Development of a Centralised Information and Procurement System (“CIPS”) owned and managed by the Fund to collect information on the sector and allow procurement of petroleum products from key suppliers and storage depots through the system.  The system will also allow for the community to provide feedback on retailers and distributors, including highlighting shortages. CIPS will be rolled out to all stakeholders such as retailers, including the filling stations and mobile filling stations, storage depots, Oil Companies, Lesotho Revenue Authority, and Internal Distribution Companies. The purpose of this system will be to improve reporting, information collection and data analysis for the Fund, by creating a centralised information system through which all stakeholders will be required to report information to the Fund. 

Internal Distribution Network 

Creation of an internal distribution network owned and operated by local entrepreneurs. The Fund will select and appoint 3 key distributors to deliver to all registered retail outlets on the Centralised Information and Procurement System (“CIPS”).  Each of these distributors will be granted a concession in terms of a region where these distributors will have the exclusive right to deliver to registered outlets in the region, in return for delivering to all of these outlets at an agreed price, including existing filling stations. The purpose of this initiative is to reserve ownership of local transportation of petroleum products for local Basotho Entrepreneurs. 

Mobile Filling Station Network 

Development of a network of mobile filling stations in key locations in the highlands and rural areas to improve access and distribution of petroleum products in those areas. The purpose of these mobile filling stations is to improve access to petroleum products in underserviced areas, specifically the highlands and rural parts of the country. 

 Paraffin Automatic Dispensing Machine (“ADM”) Network 

Establishing a network of Paraffin ADMs across the country, especially in the underserviced areas of Lesotho. Paraffin can be bought directly from these ADMs either through the use of a prepaid card or code, similar to acquiring airtime.  The Fund will create a concession for the roll out, support and maintenance of the Paraffin ADMs nationally by a locally owned company to be selected by the Fund. 

 Self-Contained LP Gas Cylinder Filling Stations 

There shall be established the LP Gas Cylinder Filling Stations to existing infrastructure such as traditional filling stations, as well as mobile filling stations.  It is recommended that, as a secondary priority, the Fund investigates the possibility of rolling out these self-contained LP Gas Cylinder Filling Stations (LPFS”) at existing Filling Stations and new Mobile Filling Stations. This will allow the Fund to leverage existing infrastructure, reducing the potential costs of establishing the infrastructure, and operational costs in terms of security, management, labour and electricity.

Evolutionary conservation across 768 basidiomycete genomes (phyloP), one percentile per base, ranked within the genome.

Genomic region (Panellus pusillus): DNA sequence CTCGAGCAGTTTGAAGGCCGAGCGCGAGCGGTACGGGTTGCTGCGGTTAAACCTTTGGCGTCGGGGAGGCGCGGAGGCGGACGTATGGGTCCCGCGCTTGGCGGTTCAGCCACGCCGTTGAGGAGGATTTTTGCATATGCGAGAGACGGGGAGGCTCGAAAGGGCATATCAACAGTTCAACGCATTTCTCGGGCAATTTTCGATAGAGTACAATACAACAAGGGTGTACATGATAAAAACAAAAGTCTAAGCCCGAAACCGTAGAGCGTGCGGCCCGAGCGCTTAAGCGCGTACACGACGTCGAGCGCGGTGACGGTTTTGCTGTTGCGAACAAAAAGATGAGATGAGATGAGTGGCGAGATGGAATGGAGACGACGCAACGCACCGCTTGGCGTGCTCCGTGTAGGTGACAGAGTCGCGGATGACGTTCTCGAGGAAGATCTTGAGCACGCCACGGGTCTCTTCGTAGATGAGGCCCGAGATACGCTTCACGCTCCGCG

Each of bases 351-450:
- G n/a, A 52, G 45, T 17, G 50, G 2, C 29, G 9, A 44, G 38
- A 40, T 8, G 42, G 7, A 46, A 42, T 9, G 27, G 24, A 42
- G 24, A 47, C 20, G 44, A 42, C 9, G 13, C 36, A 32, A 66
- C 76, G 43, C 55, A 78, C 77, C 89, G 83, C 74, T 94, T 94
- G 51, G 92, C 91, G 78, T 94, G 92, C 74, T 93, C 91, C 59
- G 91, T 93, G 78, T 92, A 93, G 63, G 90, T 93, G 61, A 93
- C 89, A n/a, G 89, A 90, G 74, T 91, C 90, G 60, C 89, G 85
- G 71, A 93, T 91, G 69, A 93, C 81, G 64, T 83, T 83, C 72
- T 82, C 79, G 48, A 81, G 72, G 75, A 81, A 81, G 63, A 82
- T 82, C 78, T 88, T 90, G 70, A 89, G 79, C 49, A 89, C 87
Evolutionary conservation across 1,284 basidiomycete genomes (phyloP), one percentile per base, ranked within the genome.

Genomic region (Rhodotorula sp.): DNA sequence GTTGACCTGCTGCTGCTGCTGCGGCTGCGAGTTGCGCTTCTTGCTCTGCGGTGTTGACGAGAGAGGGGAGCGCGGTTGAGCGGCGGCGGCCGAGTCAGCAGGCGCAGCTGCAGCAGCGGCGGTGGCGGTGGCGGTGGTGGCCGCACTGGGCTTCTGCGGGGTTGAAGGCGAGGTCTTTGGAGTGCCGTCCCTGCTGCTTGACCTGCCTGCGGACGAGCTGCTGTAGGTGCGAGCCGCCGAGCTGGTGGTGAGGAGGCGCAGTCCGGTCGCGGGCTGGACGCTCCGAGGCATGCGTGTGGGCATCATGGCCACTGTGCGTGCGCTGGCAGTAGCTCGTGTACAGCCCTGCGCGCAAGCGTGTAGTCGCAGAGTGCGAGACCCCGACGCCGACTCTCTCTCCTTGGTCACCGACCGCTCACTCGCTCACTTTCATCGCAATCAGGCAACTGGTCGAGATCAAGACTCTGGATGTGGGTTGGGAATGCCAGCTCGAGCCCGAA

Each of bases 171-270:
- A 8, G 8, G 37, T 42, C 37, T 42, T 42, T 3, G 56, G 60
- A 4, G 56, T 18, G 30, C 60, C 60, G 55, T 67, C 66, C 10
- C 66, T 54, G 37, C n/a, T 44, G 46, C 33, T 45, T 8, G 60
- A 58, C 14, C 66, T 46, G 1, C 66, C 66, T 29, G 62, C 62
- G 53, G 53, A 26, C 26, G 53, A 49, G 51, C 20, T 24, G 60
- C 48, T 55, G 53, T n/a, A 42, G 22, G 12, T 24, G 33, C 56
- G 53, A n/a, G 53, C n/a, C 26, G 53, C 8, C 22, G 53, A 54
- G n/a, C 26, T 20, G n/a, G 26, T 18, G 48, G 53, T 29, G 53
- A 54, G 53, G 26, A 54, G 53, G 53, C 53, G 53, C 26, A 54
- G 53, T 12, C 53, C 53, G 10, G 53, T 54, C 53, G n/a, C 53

Projects Transaction Structures 

There are various models that have been recommended for financing of these projects, which include the following: 

Build Own Operate Transfer (BOOT), BOOT projects are typically developed by a private sector company.  

Build Operate Transfer (BOT) in this case, a private company finances, builds and operates the project. At the end of an agreed period, the project is then transferred to the contracting authority.  

Build Transfer (BT) where Private Company would finance and execute the construction and rollout of the project. Upon completion, this would be transferred to the contracting entity such as the Fund.  

Build Own Operate (BOO) is similar to BOOT however; the project is not transferred to the contracting authority. Effectively a privately owned asset with the contracting authority having initiated the development of the project. 

Rehabilitate Own Operate Transfer (ROOT) which is a variant of BOOT refers to a rehabilitation of an existing facility. 

Projects Financial Feasibility 

For each project, the following key elements will need to be determined: 

a) Capital requirements – including development capital, capital for facilities and equipment, working capital and contingency capital; 

b) Estimate funding needs – identify equity sources and capital availability, identify debt and equity sources, assess expected financing requirements, and establish debt to equity levels; and 

c) Alternatives: Depending on the type of project and the structure determined to be most suitable, a different evaluation method may be most appropriate. The primary focus will be on projected cash flows. 

Conclusion 

The Fund will be holding a series of consultative meetings with relevant stakeholders, such as businesses, financial institutions, and many other institutional players, who will be critical in the successful rollout of the identified projects.  While the purpose of the consultancy was to assess the extent of the supply of petroleum products in the country, it also had a twin objective of unearthing possibilities for business opportunities in the petroleum space, for ordinary Basotho, particularly in the remote areas of the country. It will be a seminal guide in the continued quest to stimulate the economy and create jobs in Lesotho.